Shine Bright Like a Diamond. How Diamonds Changed The World

Topics: Diamond, Engagement ring, Marriage Pages: 4 (928 words) Published: May 30, 2014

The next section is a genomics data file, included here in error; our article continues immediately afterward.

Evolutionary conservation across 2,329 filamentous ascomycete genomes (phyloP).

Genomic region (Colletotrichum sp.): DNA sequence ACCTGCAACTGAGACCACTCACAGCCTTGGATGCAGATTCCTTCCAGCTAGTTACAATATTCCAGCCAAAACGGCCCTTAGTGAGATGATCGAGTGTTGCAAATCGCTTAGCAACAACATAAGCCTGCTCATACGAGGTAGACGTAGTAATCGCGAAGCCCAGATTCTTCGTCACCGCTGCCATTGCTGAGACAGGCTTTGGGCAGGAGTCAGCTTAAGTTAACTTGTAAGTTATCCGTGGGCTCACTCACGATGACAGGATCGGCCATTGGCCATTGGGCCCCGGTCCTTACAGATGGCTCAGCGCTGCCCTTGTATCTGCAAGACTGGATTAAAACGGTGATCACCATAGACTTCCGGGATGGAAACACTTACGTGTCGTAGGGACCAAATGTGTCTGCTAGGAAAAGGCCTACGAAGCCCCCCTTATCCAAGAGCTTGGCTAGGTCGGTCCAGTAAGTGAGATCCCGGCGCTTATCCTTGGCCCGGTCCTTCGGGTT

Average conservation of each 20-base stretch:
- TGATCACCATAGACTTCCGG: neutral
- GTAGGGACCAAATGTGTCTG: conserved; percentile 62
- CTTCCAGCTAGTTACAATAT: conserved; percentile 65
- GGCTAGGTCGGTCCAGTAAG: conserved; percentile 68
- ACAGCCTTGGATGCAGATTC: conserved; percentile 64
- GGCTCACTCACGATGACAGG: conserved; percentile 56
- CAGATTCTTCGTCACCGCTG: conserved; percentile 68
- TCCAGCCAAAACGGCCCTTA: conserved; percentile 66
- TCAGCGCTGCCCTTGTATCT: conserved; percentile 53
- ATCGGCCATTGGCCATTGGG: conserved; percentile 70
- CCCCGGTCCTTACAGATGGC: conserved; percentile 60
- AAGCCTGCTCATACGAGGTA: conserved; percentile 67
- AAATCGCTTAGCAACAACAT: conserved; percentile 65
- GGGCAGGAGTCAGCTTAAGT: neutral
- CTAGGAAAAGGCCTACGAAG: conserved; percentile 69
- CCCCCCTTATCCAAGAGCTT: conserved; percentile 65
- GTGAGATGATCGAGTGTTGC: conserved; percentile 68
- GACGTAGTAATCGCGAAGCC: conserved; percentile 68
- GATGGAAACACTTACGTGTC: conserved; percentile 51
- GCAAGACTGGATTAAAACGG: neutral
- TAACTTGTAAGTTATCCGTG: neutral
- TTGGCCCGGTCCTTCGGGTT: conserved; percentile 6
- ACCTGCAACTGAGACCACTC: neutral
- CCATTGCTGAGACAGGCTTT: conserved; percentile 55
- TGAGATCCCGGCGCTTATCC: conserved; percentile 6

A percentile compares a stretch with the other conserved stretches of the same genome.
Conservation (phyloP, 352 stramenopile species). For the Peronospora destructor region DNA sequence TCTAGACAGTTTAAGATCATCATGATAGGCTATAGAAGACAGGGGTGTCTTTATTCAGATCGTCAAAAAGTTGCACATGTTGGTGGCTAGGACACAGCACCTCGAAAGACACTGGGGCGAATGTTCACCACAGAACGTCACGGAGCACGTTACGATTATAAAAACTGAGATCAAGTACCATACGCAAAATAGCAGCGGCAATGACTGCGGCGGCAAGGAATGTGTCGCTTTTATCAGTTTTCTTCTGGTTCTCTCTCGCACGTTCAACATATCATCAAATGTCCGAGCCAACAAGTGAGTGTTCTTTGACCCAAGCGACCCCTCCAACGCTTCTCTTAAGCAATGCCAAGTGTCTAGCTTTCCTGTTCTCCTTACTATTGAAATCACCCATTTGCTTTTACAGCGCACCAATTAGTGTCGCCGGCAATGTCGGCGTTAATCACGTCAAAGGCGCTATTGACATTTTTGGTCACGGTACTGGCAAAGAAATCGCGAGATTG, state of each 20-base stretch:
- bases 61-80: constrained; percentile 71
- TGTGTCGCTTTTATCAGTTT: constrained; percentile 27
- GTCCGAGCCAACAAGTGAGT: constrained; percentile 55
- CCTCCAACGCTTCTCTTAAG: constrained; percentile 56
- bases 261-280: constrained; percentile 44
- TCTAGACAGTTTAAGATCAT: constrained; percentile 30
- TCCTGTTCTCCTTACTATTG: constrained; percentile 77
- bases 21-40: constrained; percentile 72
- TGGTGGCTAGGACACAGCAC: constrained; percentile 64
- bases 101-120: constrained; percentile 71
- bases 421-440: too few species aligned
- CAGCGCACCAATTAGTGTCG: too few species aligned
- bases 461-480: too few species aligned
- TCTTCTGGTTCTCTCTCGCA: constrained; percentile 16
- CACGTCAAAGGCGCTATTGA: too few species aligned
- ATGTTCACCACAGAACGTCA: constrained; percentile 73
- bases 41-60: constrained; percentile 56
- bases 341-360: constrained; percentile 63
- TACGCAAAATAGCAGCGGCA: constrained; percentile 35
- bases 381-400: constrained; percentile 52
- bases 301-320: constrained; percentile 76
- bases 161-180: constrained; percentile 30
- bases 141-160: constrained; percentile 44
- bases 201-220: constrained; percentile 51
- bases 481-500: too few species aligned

Shine Bright Like a Diamond. How Daimonds Changed The World. When a man wants a women’s hand in marriage he offers her a diamond ring but was it all ways that way? Before diamond rings men gave there brides a rock as a signal of love and marriage. The history of diamonds goes way back, all the way back to 1867. Diamonds composed of carbon are the hardest natural substances in the world. The reason we have diamonds id due to volcanic activity. Until the 18th century the only diamond mines where in India, which is why studies show more than 80% of diamonds are worn by Indian house wives. All the diamonds in the world only adds up to about 350 tons, which is not a lot and considering the prices of these jewels the demand for diamond has seriously gone down. The history of diamonds dates back to over 3 billion years ago. The story of diamonds in South Africa begins between December 1866 and February 1867 when 15-year-old Erasmus Jacobs found a transparent rock on his father’s farm, on the south bank of the Orange River. Over the next few years, South Africa yielded more diamonds than India had in over 2,000 years.(cape town diamond museum) Up until the mid-1800s, diamonds were a rarity and could be seen only on the hand of a monarch. But the diamond rush that began in South Africa in the second half of the 19th century flooded the market with diamonds, which, as any good businessman knows, kills demand. Through advertising, men were convinced that the size of the diamond in an engagement ring showed how much they loved their fiancée. Movie stars were shown wearing diamonds in the relatively new motion pictures. And the most effective piece of advertising came in 1947, with the creation of the tag line "A diamond is forever." ( E. Goldschein) The Diamond Engagement Ring history is cloudy until you reach the 20th Century when a series of events cemented the diamond engagement ring as the true betrothal gift. But there is evidence of the practice well before...
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